Restriction of intestinal stem cell expansion and the regenerative response by YAP
Barry, Evan R.
Butler, Brian L.
de la Rosa, Rosemarie
Yan, Kelley S.
Magness, Scott T.
Kuo, Calvin J.
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CitationBarry, E. R., T. Morikawa, B. L. Butler, K. Shrestha, R. de la Rosa, K. S. Yan, C. S. Fuchs, et al. 2012. “Restriction of intestinal stem cell expansion and the regenerative response by YAP.” Nature 493 (7430): 106-110. doi:10.1038/nature11693. http://dx.doi.org/10.1038/nature11693.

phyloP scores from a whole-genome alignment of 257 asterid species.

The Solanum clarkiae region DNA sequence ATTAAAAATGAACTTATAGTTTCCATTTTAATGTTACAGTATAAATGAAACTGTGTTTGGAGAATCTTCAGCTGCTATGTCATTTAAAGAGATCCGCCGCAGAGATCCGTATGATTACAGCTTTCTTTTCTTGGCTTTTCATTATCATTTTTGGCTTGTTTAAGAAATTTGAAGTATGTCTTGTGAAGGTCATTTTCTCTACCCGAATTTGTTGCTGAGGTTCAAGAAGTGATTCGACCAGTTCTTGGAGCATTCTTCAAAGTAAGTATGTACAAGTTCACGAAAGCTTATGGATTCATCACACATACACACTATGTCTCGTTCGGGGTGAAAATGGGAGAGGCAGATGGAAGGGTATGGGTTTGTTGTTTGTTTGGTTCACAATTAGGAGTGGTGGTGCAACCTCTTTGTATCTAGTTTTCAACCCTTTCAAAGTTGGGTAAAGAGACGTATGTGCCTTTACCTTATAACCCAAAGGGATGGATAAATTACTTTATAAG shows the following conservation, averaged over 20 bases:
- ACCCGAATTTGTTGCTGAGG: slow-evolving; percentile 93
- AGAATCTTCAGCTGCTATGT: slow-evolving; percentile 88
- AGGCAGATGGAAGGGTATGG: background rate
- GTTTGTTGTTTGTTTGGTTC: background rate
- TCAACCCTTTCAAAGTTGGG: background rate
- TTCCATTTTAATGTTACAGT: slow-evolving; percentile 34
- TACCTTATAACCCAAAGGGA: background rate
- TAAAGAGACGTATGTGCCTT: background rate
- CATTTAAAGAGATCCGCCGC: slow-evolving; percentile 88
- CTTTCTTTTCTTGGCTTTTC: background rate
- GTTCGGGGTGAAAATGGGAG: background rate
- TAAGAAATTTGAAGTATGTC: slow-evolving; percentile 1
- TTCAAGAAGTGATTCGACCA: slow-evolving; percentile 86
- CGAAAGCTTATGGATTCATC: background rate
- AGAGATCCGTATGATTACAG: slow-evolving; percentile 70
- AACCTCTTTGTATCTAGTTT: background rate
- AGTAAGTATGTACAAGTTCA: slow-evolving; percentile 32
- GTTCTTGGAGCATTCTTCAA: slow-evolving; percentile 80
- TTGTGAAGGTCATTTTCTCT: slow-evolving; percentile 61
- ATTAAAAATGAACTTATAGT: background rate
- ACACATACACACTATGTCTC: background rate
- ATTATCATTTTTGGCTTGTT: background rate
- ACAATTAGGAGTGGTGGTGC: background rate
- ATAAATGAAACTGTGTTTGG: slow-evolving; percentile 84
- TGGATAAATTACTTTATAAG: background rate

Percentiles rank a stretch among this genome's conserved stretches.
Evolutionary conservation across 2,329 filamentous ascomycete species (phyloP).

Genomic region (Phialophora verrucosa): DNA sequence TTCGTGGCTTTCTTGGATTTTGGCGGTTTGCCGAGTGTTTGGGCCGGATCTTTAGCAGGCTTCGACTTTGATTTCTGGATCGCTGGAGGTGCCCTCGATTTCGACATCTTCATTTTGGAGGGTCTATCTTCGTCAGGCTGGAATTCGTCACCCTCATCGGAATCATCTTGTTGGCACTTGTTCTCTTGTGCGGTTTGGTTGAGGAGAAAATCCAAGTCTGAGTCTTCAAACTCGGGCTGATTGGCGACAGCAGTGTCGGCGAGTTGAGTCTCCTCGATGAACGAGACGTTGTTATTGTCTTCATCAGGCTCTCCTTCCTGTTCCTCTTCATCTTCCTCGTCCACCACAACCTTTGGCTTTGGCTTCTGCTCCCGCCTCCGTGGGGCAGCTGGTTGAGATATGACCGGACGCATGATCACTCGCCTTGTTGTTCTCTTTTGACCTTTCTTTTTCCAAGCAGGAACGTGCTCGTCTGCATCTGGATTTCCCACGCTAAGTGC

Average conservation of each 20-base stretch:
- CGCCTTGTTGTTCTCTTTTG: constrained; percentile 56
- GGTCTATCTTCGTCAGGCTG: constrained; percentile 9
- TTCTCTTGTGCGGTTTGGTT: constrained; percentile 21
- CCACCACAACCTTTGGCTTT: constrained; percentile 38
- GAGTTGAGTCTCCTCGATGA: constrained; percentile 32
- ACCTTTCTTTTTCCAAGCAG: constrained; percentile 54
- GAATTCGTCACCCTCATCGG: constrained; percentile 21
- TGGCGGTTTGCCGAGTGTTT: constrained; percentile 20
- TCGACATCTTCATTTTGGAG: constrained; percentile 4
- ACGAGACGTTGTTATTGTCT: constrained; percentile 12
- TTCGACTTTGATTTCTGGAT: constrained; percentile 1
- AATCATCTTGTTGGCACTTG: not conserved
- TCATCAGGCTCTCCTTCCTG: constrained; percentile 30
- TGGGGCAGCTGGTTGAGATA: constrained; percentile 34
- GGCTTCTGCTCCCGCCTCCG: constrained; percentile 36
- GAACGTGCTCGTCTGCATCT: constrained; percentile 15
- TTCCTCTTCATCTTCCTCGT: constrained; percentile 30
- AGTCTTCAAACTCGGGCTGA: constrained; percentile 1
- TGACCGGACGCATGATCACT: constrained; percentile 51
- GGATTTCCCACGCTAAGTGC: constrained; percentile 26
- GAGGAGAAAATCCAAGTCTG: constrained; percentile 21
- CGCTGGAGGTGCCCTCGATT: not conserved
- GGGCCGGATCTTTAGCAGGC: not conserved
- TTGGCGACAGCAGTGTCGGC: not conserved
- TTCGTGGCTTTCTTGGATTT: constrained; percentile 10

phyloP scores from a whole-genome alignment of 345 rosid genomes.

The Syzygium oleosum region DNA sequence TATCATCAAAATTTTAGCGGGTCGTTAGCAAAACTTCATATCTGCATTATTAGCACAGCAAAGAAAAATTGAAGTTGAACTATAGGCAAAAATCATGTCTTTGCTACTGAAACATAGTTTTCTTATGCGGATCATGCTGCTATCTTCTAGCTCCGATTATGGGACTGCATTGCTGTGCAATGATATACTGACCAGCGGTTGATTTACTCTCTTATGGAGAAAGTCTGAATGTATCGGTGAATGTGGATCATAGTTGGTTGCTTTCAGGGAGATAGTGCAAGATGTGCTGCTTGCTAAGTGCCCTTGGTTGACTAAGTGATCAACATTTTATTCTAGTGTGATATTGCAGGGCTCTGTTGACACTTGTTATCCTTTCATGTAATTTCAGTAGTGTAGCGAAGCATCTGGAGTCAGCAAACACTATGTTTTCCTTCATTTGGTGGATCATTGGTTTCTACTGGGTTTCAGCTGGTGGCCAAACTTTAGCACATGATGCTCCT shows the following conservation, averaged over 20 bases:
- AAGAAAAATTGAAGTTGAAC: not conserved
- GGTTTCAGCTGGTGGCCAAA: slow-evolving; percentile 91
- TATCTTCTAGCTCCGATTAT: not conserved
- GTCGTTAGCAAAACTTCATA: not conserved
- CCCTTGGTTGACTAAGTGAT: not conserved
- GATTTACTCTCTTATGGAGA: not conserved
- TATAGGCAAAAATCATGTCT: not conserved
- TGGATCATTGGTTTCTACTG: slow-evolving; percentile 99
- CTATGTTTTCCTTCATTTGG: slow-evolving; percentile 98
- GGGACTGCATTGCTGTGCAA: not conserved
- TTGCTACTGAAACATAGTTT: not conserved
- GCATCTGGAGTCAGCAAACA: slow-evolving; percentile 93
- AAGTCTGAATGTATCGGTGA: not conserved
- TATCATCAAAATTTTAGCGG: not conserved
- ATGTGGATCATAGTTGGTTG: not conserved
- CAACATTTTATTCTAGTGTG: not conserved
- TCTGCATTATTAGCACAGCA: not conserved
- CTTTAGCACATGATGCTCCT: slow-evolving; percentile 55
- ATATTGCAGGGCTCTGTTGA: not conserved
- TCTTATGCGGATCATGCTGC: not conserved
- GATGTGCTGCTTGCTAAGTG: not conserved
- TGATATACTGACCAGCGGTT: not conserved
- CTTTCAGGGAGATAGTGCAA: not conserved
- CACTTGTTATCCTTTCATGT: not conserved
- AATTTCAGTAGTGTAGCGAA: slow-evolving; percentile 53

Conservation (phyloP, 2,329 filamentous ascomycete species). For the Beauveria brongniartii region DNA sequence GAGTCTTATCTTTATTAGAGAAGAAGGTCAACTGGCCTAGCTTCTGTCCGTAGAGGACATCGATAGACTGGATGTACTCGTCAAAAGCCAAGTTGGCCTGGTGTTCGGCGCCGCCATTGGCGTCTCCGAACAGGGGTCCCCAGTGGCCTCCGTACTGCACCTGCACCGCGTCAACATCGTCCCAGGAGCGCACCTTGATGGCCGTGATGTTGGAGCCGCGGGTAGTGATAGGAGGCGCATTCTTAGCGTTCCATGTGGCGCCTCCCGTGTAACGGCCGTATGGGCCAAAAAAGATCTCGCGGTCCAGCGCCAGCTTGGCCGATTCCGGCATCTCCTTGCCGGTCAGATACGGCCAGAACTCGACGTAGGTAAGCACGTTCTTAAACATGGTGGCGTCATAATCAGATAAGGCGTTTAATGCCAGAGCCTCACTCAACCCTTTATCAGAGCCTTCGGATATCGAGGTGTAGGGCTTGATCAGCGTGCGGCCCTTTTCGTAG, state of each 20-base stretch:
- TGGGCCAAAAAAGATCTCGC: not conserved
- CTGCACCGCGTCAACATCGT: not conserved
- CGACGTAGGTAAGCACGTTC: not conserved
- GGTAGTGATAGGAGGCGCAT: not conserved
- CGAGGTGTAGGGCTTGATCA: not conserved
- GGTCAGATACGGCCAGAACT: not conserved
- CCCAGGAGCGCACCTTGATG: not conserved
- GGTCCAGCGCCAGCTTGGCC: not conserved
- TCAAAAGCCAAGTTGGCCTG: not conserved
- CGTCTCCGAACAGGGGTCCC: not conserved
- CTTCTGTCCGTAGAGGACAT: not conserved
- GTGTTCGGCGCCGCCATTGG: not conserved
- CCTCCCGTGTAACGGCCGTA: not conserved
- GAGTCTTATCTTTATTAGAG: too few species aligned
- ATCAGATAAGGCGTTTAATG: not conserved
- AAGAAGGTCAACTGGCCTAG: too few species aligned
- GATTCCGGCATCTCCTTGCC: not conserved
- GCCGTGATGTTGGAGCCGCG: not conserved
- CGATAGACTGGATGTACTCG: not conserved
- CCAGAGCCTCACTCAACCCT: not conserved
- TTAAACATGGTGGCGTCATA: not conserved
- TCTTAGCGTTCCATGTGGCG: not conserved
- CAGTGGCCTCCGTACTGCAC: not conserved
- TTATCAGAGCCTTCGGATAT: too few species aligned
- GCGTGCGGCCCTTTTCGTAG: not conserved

AbstractA remarkable feature of regenerative processes is their ability to halt proliferation once an organ’s structure has been restored. The Wnt signaling pathway is the major driving force for homeostatic self-renewal and regeneration in the mammalian intestine. The mechanisms that counterbalance Wnt-driven proliferation are poorly understood. We demonstrate here that YAP, a protein known for its powerful growth-inducing and oncogenic properties1-2, has an unexpected growth-suppressive function restricting Wnt signals during intestinal regeneration. Transgenic expression of YAP reduces Wnt target gene expression and results in the rapid loss of intestinal crypts. In addition, loss of YAP results in Wnt hypersensitivity during regeneration, leading to hyperplasia, expansion of intestinal stem cells (ISCs) and niche cells, and formation of ectopic crypts and microadenomas. We find that cytoplasmic YAP restricts elevated Wnt signaling independently of the APC/Axin/GSK3β complex partly by limiting the activity of Dishevelled (DVL). DVL signals in the nucleus of ISCs and its forced expression leads to enhanced Wnt signaling in crypts. YAP dampens Wnt signals by restricting DVL nuclear translocation during regenerative growth. Finally, we provide evidence that YAP is silenced in a subset of highly aggressive and undifferentiated human colorectal carcinomas (CRC) and its expression can restrict the growth of CRC xenografts. Collectively, our work describes a novel mechanistic paradigm for how proliferative signals are counterbalanced in regenerating tissues. Additionally, our findings have important implications for the targeting of YAP in human malignancies.
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